The Growing Problem of Tax Expenditures
September 29, 2006
The Congressional Research Service recently released a report examining criticisms of “tax expenditures”—the various deductions, credits and exemptions used by lawmakers to influence markets toward various political and economic goals. From the piece:
Criticisms of tax expenditures appeared when the term was first coined. Stanley Surrey, the Assistant Secretary for Tax Policy in the Johnson Administration, argued that tax expenditures were inferior to direct expenditures in achieving various social and economic goals, and were a barrier to tax reform that would restore fairness to the tax system.
Recent criticisms of tax expenditures often fall into one of three categories. First, there are those who identify the budget process as the source of the growth in the use of tax expenditures. Second, many analysts continue to argue that tax expenditures are less effective than direct expenditures in achieving social and economic goals.18 Third, some argue that tax expenditures increase the complexity and reduce the fairness of the income tax, thus undermining public support for the tax system. These criticisms are examined in turn. (Full piece here.)
The phrase “tax expenditure” may have been coined in the mid-1960s, but the practice of handing out what economists call “tax preferences” is much older.
The nation’s original 1861 income tax offered a host of tax preferences for items such as repairs, losses, and other taxes paid. Our current income tax has featured a wide array of exemptions, credits and deductions since its founding in 1913—a trend which has accelerated sharply in recent years.
The economist’s case against “tax expenditures” is simple. Because tax preferences are less visible to voters than direct spending programs, they reduce the transparency of the nation’s fiscal system. That’s bad policy because—as we’ve learned from recent debate about problems with congressional “earmarking”—lack of fiscal transparency inevitably promotes wasteful spending, shielding ineffective programs from the cleansing power of public scrutiny and budgetary daylight.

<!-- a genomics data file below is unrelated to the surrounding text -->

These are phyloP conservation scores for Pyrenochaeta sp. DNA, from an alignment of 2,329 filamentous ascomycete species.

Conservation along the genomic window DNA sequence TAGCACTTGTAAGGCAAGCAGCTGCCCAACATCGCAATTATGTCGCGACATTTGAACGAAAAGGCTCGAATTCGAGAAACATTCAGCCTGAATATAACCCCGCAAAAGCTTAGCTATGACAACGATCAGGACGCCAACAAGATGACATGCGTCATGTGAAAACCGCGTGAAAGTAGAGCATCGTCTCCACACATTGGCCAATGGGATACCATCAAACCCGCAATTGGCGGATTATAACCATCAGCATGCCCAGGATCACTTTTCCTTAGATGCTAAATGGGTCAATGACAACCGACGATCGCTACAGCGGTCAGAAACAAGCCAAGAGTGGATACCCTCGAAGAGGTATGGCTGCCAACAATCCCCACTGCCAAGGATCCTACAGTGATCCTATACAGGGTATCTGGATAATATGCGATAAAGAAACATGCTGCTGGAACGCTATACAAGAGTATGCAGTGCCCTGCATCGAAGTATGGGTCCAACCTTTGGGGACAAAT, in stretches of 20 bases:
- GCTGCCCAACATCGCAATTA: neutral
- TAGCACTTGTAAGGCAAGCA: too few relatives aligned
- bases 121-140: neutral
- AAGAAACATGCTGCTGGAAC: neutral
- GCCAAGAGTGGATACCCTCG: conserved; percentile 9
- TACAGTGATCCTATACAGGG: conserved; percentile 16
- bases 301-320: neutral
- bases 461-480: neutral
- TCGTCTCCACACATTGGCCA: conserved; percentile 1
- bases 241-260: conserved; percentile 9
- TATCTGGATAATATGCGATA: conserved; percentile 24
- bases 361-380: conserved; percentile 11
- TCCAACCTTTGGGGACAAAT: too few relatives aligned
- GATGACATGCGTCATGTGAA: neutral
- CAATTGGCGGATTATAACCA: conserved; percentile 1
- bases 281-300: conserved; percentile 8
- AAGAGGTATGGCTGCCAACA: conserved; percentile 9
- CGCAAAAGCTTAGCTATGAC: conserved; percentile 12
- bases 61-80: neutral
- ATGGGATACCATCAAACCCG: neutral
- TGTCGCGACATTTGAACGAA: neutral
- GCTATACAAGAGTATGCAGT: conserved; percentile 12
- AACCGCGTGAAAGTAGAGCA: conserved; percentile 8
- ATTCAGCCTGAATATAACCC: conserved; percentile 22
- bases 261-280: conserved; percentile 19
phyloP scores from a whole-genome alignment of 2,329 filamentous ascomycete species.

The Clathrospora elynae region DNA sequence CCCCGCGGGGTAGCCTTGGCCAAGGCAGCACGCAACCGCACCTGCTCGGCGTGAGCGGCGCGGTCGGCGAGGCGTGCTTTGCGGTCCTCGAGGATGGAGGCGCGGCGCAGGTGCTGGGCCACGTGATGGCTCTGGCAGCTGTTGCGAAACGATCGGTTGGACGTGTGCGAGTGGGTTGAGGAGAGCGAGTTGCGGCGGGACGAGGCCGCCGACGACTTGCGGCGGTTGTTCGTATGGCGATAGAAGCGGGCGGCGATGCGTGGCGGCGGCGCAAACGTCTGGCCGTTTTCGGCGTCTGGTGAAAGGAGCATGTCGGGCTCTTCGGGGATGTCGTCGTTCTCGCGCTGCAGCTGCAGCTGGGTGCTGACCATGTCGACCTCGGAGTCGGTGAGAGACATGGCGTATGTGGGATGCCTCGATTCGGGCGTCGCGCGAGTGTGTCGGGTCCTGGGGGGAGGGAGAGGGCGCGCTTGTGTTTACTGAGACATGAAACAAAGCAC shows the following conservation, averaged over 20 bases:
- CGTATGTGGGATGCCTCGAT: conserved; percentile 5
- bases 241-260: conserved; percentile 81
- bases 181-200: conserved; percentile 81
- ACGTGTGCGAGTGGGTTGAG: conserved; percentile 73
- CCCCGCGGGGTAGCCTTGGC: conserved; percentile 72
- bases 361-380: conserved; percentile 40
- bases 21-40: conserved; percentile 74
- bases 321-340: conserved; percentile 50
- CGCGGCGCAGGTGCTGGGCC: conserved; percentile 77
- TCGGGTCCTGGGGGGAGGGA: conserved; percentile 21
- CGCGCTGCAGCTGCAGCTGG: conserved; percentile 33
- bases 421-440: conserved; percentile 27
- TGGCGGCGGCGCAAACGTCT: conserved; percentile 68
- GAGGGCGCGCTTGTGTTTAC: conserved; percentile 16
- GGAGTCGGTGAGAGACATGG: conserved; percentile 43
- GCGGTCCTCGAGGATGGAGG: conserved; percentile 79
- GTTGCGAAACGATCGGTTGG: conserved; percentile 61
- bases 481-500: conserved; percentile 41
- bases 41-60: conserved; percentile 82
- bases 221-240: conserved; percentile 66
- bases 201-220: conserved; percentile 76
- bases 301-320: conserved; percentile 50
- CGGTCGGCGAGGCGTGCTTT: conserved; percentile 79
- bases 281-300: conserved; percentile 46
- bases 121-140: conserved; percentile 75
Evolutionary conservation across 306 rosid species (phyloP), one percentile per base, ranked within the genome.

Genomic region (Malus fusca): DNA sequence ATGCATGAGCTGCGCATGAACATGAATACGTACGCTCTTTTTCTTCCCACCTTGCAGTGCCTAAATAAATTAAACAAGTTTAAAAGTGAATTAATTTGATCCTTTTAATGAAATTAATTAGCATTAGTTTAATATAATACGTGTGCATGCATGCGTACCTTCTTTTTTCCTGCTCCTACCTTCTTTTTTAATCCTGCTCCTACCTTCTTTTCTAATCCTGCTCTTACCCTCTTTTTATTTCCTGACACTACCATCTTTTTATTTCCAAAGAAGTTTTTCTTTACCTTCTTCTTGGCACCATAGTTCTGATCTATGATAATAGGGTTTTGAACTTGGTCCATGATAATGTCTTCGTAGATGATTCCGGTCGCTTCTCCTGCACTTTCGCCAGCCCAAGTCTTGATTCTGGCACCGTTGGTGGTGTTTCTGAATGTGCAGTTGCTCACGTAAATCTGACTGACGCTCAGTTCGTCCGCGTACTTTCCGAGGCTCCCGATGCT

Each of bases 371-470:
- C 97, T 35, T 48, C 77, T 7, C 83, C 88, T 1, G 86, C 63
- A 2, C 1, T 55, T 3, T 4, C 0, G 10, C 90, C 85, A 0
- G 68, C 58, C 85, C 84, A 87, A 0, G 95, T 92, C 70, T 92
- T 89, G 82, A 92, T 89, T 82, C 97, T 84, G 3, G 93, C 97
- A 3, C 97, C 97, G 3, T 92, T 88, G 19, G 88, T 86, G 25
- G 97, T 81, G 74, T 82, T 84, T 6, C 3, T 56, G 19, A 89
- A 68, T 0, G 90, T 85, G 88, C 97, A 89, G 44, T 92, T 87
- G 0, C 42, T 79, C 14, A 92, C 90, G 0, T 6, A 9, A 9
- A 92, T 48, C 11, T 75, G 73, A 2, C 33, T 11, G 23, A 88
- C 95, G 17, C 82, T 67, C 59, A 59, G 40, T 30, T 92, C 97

But perhaps more importantly, every additional tax expenditure carves out a portion of the nation’s income tax base, forcing up tax rates to compensate. And as any economist will testify, higher marginal tax rates aren’t bad simply because they make taxpayers “pay more.” They’re bad because they reduce the efficiency of the complex web of plans, contracts and relationships we call “the economy.”
Economists teach that the “deadweight losses” of taxes—that is, the pure economic waste that occurs as a side-effect of every tax—rise as the square of the tax rate. Here’s what that means. If tax expenditures erode half the nation’s tax base, and tax rates are doubled to raise the same revenue, the economic costs of the tax system don’t simply double as well. They rise by four times in those markets that remain in the tax base.
At its core, this argument against using the tax system as a substitute for spending programs is one lawmakers of all political stripes should embrace. The case for low marginal tax rates and broad tax bases—which is made more difficult by tax expenditures—does not require lawmakers to make a choice between larger or smaller government.
All it requires is that they favor a wealthier society over a poorer one. And that they have the willingness to enact a tax system that promotes that end.
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